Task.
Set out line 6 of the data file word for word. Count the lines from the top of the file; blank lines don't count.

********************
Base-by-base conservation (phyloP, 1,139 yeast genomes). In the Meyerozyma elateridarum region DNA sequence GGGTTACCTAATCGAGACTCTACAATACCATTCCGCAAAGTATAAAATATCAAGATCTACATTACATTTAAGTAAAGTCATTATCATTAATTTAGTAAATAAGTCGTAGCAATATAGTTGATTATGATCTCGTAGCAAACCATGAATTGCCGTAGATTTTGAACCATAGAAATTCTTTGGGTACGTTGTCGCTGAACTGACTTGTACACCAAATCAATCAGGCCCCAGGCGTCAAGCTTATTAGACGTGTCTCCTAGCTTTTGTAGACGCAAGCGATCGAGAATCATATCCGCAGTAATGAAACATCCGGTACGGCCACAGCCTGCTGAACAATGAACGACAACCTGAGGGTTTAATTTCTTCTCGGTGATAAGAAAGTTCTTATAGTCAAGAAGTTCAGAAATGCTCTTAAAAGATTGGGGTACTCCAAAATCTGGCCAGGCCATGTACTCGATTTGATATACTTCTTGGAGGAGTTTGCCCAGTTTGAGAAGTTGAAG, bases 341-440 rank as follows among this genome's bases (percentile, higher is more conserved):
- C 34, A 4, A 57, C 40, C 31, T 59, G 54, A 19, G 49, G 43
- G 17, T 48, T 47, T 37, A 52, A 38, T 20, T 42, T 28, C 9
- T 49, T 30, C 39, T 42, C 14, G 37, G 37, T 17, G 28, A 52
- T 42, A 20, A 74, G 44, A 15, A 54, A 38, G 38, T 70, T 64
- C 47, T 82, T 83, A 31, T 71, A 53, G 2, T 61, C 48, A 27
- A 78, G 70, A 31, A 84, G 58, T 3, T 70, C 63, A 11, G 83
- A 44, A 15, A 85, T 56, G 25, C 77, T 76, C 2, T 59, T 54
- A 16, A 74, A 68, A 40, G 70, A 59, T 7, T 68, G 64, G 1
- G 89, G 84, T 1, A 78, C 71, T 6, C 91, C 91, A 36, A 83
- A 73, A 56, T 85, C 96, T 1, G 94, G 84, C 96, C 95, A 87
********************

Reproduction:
- C 47, T 82, T 83, A 31, T 71, A 53, G 2, T 61, C 48, A 27